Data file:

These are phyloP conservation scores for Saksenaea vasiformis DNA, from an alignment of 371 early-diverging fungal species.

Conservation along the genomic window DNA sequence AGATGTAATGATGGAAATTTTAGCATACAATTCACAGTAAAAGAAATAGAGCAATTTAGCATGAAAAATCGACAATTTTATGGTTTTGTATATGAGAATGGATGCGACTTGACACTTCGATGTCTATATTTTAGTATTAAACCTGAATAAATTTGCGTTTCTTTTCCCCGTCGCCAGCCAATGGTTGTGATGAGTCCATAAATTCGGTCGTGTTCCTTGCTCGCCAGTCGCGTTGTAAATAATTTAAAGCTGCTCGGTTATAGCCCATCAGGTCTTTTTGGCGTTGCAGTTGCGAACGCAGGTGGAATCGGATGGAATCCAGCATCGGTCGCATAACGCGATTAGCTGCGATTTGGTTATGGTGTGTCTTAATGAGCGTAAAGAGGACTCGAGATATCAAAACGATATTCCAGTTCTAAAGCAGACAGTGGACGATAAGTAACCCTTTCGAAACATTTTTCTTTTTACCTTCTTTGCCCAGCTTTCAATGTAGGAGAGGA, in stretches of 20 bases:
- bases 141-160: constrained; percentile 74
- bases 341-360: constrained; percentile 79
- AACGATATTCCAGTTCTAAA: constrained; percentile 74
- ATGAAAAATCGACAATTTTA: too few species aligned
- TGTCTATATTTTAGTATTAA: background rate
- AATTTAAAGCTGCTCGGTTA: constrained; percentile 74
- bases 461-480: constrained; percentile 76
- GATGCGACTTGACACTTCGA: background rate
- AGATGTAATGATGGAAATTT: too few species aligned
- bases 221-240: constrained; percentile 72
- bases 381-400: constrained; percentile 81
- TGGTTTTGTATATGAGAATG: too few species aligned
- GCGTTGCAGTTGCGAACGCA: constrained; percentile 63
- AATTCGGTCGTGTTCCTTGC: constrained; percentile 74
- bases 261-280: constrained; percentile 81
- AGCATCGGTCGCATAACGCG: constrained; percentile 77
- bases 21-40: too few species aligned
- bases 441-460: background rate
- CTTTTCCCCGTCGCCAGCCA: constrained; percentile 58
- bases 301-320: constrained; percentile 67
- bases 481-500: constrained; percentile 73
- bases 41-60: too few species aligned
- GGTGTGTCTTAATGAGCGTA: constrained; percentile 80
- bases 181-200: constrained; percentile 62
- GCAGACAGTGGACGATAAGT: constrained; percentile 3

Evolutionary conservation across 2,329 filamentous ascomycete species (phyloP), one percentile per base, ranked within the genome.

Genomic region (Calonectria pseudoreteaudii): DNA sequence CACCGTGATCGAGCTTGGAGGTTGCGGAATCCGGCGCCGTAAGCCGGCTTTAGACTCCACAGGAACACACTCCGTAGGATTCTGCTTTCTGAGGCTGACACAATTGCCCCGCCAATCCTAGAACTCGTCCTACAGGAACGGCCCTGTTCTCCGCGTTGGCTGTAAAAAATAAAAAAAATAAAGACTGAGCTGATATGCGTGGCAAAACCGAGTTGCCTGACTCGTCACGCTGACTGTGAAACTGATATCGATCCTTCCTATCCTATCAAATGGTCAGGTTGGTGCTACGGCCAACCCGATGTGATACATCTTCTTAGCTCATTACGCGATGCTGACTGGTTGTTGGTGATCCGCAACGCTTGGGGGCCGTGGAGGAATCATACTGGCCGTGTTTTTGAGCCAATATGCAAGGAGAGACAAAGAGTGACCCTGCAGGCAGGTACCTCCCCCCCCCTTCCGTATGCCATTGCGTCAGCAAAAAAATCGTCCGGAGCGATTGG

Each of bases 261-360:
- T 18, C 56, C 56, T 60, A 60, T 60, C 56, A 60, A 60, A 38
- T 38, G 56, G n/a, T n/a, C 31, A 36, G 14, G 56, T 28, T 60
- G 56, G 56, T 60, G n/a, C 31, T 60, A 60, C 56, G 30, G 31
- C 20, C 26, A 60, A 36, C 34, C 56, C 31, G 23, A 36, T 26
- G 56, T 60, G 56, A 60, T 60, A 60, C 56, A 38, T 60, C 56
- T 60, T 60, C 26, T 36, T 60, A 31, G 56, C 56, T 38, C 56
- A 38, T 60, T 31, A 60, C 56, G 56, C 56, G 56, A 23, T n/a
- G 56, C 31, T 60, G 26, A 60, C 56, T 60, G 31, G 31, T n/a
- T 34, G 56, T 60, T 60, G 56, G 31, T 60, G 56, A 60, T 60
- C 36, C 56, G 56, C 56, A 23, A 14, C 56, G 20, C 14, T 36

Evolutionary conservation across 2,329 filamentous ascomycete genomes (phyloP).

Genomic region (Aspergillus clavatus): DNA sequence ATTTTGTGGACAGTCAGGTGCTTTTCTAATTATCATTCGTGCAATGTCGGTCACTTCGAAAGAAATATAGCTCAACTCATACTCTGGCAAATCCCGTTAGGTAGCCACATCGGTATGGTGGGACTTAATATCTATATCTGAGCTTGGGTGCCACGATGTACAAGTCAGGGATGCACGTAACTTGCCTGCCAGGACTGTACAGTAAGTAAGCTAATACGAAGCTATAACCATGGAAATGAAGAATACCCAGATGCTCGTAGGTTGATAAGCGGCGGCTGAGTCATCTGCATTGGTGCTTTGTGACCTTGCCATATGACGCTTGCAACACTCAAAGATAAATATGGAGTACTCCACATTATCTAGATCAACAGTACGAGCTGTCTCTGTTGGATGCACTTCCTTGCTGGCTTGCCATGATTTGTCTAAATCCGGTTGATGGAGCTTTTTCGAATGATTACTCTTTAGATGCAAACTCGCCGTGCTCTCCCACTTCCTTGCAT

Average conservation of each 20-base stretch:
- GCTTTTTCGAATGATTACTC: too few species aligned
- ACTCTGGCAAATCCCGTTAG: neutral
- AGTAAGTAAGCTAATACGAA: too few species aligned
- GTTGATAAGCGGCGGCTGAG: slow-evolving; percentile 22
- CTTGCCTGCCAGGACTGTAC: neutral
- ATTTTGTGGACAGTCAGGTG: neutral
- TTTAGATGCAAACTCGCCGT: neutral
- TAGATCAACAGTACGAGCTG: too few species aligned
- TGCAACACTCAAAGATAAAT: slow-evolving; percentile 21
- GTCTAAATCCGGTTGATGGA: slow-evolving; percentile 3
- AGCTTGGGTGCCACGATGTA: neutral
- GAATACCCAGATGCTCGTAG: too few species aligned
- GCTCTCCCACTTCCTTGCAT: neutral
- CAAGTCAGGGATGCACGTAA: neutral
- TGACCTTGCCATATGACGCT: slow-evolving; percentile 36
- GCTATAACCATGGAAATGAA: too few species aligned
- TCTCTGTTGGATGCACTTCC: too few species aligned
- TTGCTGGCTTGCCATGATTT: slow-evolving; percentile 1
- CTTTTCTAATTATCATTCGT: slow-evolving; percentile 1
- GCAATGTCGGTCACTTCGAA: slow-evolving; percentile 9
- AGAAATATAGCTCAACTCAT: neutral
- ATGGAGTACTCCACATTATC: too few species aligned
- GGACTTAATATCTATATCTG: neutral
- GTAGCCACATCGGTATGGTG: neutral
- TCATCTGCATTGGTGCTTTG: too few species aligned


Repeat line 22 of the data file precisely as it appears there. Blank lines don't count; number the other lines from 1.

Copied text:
- bases 301-320: constrained; percentile 67